Now Menelaus began to look concerned. He inclined his head minutely at a subordinate who ran off back towards the Greek camp. It occurred to me that in the epics, the speaker would just skip ahead to the next bit of action. Not so in real life. The two camps stood there in silence. Hippolytus leaned heavily on his staff to keep the weight off his bad foot. The Spartan king inclined his head again and a coterie of slaves hurried to set out chairs, a table, and a small feast in front of him and his retinue. He gave no indication that the lame priest of Apollo should join them, or at least sit down.
“Strax, grab my weapons.”
“Axe and spear, sir?”
“I think those shall suffice.”
“Yes, sir.” The grizzled old warrior shouldered the burden. His eyebrows went up when he saw me grab three stools and the sacrificial brazier. We walked over to Hippolytus and I arranged them around the brazier. A few strikes of my fingers set it smoking again. Hippolytus sat down gratefully. Strax rummaged in the pack and brought out a thick loaf of field bread.
“Daphne claimed she put some hazelnuts in it,” he murmured as he pulled the bread into three pieces. We ate in silence. There were hazelnuts in the bread, not many, but enough to remind me of a time when they were plentiful. Before the siege had started.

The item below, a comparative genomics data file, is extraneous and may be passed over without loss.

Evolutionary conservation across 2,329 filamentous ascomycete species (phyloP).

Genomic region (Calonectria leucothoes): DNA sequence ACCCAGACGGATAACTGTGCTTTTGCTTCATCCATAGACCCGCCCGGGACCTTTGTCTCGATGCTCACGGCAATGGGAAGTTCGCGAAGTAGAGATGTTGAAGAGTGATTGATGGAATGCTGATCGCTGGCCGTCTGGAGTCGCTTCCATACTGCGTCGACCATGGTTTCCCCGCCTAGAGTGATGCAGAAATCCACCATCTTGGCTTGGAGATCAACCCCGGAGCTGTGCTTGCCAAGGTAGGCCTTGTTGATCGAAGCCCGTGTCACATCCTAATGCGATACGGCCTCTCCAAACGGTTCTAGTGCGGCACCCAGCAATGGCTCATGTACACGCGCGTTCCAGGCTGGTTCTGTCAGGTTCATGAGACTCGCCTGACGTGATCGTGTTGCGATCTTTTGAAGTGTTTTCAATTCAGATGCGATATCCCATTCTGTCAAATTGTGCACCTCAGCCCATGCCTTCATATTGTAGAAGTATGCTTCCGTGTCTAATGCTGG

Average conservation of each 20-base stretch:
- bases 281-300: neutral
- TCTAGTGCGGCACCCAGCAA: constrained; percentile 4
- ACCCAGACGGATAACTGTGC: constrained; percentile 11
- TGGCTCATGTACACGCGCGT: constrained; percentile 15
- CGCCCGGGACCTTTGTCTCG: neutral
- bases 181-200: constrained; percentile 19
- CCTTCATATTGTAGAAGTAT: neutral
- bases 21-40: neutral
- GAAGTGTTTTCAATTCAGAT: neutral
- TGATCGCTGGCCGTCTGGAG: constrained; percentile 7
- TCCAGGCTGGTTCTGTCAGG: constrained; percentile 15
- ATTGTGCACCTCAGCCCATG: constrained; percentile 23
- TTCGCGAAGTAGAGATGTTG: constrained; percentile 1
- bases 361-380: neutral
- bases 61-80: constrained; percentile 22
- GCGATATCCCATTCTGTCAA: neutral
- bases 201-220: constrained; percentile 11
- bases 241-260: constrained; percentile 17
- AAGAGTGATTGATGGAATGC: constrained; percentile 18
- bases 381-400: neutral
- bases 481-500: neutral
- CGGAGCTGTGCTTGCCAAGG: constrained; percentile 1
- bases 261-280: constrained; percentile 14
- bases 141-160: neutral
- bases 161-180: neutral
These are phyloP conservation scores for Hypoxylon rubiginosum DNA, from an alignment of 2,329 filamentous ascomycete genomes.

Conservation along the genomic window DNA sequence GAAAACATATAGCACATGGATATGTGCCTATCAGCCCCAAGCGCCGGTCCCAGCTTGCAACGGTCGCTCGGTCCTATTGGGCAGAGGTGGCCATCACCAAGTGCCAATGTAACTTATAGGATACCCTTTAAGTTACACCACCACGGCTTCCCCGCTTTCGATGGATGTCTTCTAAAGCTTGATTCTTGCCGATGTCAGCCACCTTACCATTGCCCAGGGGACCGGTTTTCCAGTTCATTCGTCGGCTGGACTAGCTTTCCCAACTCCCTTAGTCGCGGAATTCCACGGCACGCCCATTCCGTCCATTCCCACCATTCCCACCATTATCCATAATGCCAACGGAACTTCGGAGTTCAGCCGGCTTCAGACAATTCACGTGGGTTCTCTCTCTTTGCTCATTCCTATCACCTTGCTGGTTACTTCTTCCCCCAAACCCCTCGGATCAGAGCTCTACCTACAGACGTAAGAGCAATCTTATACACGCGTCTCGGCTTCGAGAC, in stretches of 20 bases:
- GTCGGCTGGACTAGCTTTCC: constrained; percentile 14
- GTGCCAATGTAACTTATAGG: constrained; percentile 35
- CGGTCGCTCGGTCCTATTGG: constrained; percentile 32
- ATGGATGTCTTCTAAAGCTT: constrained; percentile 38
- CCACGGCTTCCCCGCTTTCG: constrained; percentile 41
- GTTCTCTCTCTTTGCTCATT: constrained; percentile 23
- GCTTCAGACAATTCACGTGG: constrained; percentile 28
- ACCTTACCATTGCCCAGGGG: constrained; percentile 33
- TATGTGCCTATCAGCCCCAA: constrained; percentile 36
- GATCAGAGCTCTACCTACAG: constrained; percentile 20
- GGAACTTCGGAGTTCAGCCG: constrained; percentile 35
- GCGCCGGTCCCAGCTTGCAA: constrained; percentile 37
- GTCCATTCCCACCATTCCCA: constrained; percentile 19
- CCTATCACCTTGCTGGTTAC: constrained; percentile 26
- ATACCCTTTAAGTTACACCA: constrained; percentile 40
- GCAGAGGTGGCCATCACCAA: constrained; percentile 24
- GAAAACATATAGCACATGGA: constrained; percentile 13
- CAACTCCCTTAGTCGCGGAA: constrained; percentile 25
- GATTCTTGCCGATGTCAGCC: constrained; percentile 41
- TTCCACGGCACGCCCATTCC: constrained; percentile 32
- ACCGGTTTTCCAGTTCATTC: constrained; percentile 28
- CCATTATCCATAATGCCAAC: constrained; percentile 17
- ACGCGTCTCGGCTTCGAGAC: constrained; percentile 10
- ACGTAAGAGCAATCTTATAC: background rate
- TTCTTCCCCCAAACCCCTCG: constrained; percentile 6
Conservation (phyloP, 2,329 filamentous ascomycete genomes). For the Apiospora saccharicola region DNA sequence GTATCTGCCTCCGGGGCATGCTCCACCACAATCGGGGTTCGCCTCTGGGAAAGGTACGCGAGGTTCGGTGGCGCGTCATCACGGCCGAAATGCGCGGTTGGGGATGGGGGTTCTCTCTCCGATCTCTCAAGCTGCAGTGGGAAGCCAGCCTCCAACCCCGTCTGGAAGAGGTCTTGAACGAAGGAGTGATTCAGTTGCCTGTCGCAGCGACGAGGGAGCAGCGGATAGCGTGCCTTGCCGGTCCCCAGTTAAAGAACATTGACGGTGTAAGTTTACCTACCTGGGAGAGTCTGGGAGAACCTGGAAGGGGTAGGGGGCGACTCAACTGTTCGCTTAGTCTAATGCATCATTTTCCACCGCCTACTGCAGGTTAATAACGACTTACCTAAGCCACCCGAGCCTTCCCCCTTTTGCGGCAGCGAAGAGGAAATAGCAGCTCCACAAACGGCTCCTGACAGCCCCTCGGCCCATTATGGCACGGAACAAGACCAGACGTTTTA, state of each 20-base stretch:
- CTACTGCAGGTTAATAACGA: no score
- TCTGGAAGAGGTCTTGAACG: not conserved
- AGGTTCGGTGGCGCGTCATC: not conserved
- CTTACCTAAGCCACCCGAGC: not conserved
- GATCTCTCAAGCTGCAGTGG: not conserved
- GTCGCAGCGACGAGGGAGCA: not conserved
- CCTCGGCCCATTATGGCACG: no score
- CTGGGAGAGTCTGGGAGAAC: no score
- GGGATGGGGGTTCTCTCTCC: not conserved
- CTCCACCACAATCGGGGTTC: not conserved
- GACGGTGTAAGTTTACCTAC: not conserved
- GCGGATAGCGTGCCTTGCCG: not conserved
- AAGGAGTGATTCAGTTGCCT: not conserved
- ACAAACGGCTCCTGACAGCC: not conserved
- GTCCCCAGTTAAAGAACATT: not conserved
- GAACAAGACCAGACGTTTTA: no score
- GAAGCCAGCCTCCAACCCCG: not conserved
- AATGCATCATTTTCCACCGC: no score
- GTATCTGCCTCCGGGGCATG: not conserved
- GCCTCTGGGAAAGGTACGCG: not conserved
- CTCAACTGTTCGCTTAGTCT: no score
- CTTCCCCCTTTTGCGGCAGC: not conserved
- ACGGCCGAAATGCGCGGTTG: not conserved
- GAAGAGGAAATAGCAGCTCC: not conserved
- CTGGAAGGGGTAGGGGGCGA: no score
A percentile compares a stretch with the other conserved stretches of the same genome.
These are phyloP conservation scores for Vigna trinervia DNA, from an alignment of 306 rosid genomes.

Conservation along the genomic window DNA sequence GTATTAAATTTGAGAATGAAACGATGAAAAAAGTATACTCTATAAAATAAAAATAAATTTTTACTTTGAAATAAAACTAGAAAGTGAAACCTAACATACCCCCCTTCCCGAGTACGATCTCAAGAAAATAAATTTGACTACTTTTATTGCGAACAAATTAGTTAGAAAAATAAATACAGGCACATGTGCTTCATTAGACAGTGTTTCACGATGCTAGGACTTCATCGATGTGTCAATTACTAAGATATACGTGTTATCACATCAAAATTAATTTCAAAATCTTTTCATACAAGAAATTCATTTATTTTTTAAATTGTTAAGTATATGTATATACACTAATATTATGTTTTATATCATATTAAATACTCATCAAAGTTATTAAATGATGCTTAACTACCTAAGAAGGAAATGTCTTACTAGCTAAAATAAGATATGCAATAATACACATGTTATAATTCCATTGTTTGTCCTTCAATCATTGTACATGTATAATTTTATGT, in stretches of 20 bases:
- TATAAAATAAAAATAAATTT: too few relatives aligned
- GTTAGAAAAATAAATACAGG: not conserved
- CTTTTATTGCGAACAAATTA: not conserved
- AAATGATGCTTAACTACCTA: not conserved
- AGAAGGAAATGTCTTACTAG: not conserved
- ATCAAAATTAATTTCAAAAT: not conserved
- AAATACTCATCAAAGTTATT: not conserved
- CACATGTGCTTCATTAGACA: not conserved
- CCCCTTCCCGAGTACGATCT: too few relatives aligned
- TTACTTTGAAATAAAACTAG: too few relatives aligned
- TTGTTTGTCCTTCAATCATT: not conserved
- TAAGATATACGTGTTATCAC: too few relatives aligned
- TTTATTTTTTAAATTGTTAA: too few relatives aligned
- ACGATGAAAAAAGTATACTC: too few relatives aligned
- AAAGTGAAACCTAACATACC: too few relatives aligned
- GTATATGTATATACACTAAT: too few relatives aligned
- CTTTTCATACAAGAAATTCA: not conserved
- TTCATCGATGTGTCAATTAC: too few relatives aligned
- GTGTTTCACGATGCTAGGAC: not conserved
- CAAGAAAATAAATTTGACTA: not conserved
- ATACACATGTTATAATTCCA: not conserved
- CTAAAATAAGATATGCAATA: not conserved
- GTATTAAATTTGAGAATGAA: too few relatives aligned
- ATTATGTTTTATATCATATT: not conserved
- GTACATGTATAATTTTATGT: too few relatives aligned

“Hippolytus, are the omens really that bad?” I asked. He stopped chewing and stared at me. He was a gray, thin man with wispy hair that settled around his head as if attempting to hide his baldness. Green eyes stared at me from under the bushy eyebrows and weathered skin of a former soldier.
“By the golden hairs on Apollo’s shiny ass, there are going to be some very bad days ahead of us. Not just murder either. Something much more terrible unless action is taken.” Strax swore under his breath and made a sign to ward off evil. Then he resumed eating.
“That bad, eh?” He leaned forward towards me.